Sunday, January 29, 2012

How do feminists spell 'insecurity'? w-o-m-y-n

At the peak of the "Women's Movement" in the 1970s, the particularly angriest members of that movement hatched the brilliant idea of changing the spelling of "woman" to "womyn", to make clear that a woman is in no way a man. Well, thank you, feminists, for enlightening us. How else would we otherwise have ever known that men and women are different? Other spelling suggestions include "wimmin", "womban" and "wom!n".

Rightly so, this spurred a lot of eye-rolling at the time by the more logical members of society, but plenty of women embraced the idea. In Canada, one university named its women's center "The University of Waterloo Womyn's Centre". But in 2006, the student council actually voted to replace the "y" with an "e", returning it to the more conventional spelling, and by default, scored a major point for common sense.

Could this signal a new trend, that feminist hysteria is giving way to calmer, more rational thinking? One could hope. But if one local university is any example, that hope is quickly dashed. From the same university that recently expelled a student for her biblical views on homosexuality (which was overturned by a judge, thankfully), some students report that the advocacy of using the gender-neutral "womyn" is alive and well (and if that's the case at this school, it probably is the case elsewhere).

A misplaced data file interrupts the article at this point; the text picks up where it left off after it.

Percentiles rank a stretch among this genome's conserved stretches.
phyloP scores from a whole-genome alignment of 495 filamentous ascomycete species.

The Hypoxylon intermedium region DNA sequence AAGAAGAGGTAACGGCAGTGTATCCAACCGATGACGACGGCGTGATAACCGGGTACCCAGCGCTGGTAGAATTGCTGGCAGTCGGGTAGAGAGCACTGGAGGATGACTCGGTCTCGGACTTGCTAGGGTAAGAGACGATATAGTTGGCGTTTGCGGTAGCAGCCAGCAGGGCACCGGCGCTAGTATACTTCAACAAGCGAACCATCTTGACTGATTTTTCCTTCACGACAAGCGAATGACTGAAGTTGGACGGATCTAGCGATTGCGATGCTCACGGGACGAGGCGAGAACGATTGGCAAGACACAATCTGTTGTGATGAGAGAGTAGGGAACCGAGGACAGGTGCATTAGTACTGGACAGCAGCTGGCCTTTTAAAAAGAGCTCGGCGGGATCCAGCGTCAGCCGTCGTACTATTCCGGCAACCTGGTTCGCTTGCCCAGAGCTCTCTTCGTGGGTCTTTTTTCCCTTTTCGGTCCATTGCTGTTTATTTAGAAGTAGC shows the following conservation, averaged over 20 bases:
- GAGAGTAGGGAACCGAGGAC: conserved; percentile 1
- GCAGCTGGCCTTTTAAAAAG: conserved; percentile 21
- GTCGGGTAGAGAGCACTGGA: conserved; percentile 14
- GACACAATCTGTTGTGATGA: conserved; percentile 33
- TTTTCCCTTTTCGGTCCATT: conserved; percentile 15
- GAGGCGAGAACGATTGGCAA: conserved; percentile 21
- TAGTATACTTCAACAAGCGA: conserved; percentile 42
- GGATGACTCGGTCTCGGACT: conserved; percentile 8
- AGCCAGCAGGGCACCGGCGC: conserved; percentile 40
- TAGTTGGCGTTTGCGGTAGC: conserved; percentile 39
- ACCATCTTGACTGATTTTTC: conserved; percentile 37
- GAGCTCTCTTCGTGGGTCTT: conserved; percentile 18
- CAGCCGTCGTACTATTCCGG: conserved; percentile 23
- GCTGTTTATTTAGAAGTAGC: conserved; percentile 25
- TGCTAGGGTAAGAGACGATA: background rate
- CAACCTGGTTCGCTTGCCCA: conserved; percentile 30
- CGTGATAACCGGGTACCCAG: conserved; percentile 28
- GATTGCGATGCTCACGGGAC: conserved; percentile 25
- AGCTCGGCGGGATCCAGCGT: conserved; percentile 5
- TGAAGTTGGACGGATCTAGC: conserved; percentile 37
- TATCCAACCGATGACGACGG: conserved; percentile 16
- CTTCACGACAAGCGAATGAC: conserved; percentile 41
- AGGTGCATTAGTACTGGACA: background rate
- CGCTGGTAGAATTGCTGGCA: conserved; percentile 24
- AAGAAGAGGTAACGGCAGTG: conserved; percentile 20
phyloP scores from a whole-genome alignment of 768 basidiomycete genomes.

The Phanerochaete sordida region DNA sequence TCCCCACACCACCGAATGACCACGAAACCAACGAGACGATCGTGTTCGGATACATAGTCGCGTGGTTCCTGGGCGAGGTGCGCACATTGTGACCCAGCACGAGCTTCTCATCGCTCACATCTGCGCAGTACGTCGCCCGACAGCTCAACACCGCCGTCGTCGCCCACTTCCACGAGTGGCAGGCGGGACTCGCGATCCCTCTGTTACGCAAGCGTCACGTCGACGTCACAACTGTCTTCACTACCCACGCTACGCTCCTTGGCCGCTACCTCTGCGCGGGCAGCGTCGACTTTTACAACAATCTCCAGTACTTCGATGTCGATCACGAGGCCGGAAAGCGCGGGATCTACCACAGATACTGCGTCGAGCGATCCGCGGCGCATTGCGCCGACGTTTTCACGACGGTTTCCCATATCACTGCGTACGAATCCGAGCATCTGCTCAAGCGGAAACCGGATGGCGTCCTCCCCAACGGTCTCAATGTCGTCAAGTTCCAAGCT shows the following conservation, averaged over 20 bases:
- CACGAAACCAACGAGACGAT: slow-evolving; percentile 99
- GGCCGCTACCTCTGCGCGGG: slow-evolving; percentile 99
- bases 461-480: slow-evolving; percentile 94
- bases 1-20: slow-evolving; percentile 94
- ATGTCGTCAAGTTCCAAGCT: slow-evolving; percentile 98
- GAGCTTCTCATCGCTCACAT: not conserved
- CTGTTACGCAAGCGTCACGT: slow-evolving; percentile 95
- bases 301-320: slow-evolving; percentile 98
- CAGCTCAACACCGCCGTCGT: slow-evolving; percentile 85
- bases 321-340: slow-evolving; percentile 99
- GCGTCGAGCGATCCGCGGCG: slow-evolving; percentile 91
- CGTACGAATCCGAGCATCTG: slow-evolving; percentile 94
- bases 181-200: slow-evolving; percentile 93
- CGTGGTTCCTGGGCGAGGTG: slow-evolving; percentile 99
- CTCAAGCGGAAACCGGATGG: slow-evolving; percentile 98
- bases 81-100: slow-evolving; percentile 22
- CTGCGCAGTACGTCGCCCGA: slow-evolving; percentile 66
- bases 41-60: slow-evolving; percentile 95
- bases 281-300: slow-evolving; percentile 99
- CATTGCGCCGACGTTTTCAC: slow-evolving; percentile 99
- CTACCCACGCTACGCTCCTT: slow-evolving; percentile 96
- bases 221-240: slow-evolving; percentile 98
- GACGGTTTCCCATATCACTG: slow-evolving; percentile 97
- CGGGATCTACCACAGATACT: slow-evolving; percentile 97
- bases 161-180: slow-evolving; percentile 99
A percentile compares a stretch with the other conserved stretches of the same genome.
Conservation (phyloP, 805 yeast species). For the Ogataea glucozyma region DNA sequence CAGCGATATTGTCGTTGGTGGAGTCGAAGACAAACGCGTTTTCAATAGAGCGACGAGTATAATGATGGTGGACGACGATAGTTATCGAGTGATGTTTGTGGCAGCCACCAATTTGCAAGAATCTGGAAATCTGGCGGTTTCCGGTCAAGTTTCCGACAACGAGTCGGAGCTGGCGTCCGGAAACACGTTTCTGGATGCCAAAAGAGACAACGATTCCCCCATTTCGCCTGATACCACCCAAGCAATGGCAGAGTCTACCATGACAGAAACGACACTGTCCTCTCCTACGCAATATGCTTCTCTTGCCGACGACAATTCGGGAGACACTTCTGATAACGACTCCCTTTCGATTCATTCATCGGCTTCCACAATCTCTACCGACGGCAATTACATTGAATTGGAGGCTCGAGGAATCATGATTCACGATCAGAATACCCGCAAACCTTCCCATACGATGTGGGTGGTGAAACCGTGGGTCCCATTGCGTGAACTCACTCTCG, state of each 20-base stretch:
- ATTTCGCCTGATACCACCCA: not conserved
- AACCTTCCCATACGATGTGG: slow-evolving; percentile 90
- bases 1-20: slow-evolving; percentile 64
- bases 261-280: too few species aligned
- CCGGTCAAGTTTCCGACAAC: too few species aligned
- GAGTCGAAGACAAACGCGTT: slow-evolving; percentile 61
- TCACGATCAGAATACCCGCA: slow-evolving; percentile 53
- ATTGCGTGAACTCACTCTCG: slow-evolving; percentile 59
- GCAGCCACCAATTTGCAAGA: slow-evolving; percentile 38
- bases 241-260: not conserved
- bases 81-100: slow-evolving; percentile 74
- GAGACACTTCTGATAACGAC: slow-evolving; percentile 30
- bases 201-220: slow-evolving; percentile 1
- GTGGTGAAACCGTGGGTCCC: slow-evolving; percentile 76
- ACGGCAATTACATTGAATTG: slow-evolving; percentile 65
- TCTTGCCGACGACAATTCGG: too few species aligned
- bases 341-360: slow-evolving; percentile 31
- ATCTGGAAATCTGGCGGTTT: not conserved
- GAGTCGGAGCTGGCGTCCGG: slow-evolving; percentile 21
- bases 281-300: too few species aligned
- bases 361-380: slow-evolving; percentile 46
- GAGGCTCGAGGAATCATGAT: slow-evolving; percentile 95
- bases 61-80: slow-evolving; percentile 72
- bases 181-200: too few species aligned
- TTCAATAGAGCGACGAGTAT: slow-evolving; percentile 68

Feminists claim that dissociating themselves from men in all ways, including having any reference to "man" or "men" in certain words, will assert their independence and strength. But don't they realize that focusing on such unimportant matters actually only makes them look weak and insecure in who they are?

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1 comment:

  1. I find it sad that some feel it necessary to change the spelling of woman/women or other words that include any reference to men/man/son, etc. I am a woman confident in my identity as just that - a woman. Changing the (a) to a (y)is in no way going to liberate me any more than I already am. I am confident in myself as a person (or should I say persun) and changing spellings of words will not change my current status, which is one of dignity, confidence, and respect for myself.